Senators also pointed out the inefficacy of the state's Children, Youth and Families Department. The only Democrat to vote against the budget, Sen. Bill Tallman, D-Albuquerque, said CYFD is only getting a fraction of the money it needs while in crisis, less than a 1% increase. Brandt asked how the budget is addressing the needs at CYFD.

Sen. George Muñoz, D-Gallup, said the budget as drafted would have the state track work at CYFD, even when a lot of people didn't want that, including the executive. He said he wouldn't give in on that issue, and Brandt agreed on its importance.

"I'm glad we're doing that right now, and let's just continue to work on those issues," Brandt said.

Saving for the future

Senators boasted of the trust funds included in this budget, a way to safeguard dollars when oil and gas aren't bringing in booming revenues for the state.

The budget would send $1.3 billion from the general fund to endowments and expendable trusts, according to the LFC.

"All of that money is being invested," Sharer said, "and we're going to live off of the interest of that, or at least use the interest off that to stabilize those funds."

General fund reserves sit at 32% of recurring appropriations, according to the LFC.

Sharer said it's huge that the capital outlay is in cash and not bonding, eliminating interest for the state. Legislative finance experts warned lawmakers before the session that New Mexico's bond ratings are in the bottom 20 percent nationally.

Not all lawmakers agreed with setting aside so much money for the future.

During floor debate, Sen. William Soules, D-Las Cruces, asked if lawmakers are so afraid for the future that they're putting aside dollars for then and not today. He questioned how many children in New Mexico are in unsafe and unhealthy positions, and how many state agencies — such as the Supreme Court and the New Mexico Public Regulation Commission — are underfunded.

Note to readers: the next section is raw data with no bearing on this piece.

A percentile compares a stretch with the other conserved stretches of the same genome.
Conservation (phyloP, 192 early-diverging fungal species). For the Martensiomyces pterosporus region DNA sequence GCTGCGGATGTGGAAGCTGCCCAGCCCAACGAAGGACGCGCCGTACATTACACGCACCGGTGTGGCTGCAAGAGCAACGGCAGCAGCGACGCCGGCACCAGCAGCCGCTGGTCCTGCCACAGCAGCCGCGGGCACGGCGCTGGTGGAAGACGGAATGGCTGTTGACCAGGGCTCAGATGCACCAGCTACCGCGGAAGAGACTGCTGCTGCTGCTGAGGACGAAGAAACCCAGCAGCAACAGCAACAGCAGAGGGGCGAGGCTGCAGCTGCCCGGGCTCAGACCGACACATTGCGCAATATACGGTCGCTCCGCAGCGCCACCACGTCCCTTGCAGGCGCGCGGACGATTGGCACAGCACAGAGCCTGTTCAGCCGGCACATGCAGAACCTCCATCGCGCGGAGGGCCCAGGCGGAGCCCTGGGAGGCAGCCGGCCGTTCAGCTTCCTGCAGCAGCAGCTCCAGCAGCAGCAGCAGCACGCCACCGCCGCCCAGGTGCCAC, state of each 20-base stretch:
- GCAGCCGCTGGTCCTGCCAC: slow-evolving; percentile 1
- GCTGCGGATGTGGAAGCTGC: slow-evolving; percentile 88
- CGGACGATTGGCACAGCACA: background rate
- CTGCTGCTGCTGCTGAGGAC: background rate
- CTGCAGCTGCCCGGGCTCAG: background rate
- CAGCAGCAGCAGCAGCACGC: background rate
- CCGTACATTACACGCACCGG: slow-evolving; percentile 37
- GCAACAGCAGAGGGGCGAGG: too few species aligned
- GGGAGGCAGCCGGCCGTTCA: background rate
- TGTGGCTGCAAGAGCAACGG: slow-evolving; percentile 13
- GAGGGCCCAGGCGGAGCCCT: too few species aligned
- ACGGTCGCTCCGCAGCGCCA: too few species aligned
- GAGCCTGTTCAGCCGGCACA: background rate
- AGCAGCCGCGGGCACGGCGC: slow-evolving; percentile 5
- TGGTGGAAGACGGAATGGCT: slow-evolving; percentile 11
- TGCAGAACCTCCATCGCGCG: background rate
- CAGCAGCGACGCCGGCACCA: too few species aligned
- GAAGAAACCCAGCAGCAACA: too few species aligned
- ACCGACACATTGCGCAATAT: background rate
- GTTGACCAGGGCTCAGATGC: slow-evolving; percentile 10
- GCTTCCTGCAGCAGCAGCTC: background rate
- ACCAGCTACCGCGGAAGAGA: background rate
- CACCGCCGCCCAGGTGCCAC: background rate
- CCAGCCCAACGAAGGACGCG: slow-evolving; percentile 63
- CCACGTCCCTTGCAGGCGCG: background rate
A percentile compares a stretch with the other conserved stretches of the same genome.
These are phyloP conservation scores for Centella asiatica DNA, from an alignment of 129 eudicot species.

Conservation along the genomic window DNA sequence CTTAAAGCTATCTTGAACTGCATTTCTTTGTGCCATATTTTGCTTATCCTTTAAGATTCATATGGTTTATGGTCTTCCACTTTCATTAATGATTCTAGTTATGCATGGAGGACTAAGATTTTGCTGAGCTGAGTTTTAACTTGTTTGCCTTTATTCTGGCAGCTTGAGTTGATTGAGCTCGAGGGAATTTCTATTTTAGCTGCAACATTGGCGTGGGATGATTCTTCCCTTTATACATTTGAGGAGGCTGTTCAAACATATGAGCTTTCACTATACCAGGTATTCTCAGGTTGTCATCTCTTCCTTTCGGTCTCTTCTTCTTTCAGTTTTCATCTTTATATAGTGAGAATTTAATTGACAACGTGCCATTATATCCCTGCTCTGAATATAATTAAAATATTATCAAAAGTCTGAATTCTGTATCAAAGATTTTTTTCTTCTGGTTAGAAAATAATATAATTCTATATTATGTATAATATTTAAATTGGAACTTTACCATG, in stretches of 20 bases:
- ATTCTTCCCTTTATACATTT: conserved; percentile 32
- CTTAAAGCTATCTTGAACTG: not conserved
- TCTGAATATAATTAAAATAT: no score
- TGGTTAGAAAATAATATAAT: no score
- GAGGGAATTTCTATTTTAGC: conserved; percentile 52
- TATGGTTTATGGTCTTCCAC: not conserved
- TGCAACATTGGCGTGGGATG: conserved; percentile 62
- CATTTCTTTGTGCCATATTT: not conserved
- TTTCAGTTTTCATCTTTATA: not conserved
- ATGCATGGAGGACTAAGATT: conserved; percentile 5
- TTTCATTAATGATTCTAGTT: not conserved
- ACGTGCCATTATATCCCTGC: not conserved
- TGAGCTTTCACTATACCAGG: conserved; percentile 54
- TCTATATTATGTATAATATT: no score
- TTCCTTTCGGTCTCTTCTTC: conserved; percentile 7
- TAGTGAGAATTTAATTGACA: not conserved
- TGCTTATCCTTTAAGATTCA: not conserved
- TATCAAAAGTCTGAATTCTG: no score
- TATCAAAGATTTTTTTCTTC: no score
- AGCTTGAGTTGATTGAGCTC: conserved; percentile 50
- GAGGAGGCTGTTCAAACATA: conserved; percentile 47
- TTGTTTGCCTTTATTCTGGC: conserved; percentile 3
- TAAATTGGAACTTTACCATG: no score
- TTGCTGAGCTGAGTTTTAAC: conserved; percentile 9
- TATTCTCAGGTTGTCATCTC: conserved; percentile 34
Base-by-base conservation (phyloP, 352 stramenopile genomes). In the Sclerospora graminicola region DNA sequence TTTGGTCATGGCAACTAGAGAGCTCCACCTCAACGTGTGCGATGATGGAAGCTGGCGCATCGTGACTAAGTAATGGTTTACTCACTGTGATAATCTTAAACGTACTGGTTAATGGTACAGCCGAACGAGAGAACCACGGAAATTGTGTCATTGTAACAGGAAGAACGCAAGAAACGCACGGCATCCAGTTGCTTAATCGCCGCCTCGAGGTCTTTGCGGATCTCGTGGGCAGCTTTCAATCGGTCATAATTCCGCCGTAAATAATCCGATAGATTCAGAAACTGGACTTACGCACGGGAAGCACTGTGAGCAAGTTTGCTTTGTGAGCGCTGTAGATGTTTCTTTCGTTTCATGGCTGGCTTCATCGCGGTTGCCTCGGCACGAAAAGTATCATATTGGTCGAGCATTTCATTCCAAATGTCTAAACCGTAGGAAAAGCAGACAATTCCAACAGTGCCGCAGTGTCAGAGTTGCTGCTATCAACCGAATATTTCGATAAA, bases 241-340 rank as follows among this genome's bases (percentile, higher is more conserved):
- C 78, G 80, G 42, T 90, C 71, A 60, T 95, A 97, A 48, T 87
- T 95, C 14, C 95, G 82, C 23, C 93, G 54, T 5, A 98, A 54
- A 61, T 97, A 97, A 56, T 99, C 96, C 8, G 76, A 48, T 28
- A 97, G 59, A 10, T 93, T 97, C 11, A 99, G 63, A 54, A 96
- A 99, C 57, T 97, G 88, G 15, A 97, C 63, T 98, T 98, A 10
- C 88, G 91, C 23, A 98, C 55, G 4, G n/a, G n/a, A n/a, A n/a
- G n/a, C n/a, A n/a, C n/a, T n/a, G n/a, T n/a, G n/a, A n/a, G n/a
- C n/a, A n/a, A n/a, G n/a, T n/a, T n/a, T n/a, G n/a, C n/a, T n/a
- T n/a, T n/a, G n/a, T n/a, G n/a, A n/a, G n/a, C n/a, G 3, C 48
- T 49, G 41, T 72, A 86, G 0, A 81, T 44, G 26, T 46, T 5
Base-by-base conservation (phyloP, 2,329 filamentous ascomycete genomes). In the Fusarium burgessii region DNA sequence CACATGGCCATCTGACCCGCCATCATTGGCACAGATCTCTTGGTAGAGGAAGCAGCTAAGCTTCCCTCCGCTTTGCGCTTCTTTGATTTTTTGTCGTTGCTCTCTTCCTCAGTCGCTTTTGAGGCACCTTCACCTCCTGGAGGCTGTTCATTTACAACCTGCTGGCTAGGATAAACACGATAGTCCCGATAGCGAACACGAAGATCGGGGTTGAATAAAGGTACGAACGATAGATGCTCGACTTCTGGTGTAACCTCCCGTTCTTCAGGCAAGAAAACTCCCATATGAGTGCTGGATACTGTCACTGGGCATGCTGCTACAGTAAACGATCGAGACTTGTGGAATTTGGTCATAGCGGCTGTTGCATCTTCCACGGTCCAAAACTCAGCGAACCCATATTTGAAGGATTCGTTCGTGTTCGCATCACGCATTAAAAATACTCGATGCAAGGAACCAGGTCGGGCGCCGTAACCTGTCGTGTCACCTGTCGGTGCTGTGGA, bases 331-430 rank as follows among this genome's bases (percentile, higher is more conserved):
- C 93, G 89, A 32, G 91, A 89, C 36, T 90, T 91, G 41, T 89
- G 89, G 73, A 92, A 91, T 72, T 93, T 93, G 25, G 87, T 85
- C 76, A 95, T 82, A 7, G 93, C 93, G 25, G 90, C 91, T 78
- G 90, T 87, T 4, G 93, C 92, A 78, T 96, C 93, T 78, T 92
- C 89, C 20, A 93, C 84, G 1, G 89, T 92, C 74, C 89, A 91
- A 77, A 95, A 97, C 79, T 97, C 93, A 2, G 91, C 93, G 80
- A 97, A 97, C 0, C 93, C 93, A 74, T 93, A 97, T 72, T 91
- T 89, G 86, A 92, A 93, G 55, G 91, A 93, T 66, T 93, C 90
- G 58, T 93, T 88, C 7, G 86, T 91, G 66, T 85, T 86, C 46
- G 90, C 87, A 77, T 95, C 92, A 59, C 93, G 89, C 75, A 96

"We have billions in savings and investments. But we have needs now," he said.

Sen. Gerald Ortiz y Pino, D-Albuquerque, reiterated some of Soules' complaints and said there may be fewer future needs if lawmakers invest more dollars today rather than saving so much. He said more investment in housing is needed as well as into the CYFD or early childhood education.

Sen. Michael Padilla, D-Albuquerque, said the state is fully funded to keep going the free breakfast and lunch program the Legislature passed last year . He said he remembers when lawmakers had to take money away from school districts that were doing well in the past because of budget limitations. He said he hopes lawmakers won't have to ever do that again.

"It's going to create an absorption whenever we have a down year," he said. "It's something that's manageable so our people don't always feel it and we have a way to overcome that."

Tallman said more discussion is needed on how the state can become more independent from oil and gas revenues.

"I really don't know what we're going to be doing to diversify our economy, which is one of the most important issues we should be dealing with at the moment," he said.

Sen. William Burt, R-Alamogordo, agreed that booming oil and gas revenue won't always be available to the state. He said lawmakers need to look at some of the less exciting factors of the budget, like retirement, to preserve the long-term future of New Mexico.

He said there's a lot of moving parts that go into the budget.

"We'll never be able to cover everybody's bases completely," he said. "We do absolutely the best we possibly can."

Public safety

State police officers would get a raise under the spending plan, becoming the highest-paid law enforcement agency in the state. Exact raises for individuals vary depending on their experience and position. The Senate Finance Committee amended the budget to include $25 million for recruitment of local law enforcement and correctional agencies.

"They should be the highest paid law enforcement officials in the state," Padilla said. "It should be that you work up to and reach that level of your career."

Senators also argued financial boosts for transportation to address public safety issues.

Muñoz told the Journal one of the biggest changes from the House budget to the Senate Finance's amended budget are the dollars for transportation projects, like the $700 million for local and collector streets.

Burt said lawmakers are putting a "big dent" in issues the Department of Transportation says it needs to overcome, including nearly $11 billion for infrastructure repairs.

Muñoz said he's proud of the work New Mexico is doing, pointing to the hardships the state faced during the pandemic and in economic downturns before then.

"Hold your head up high," he said. "You may not like everything that's happening here, but New Mexico, you are not a poor state."

Staff Writer Gregory R.C. Hasman contributed to this report.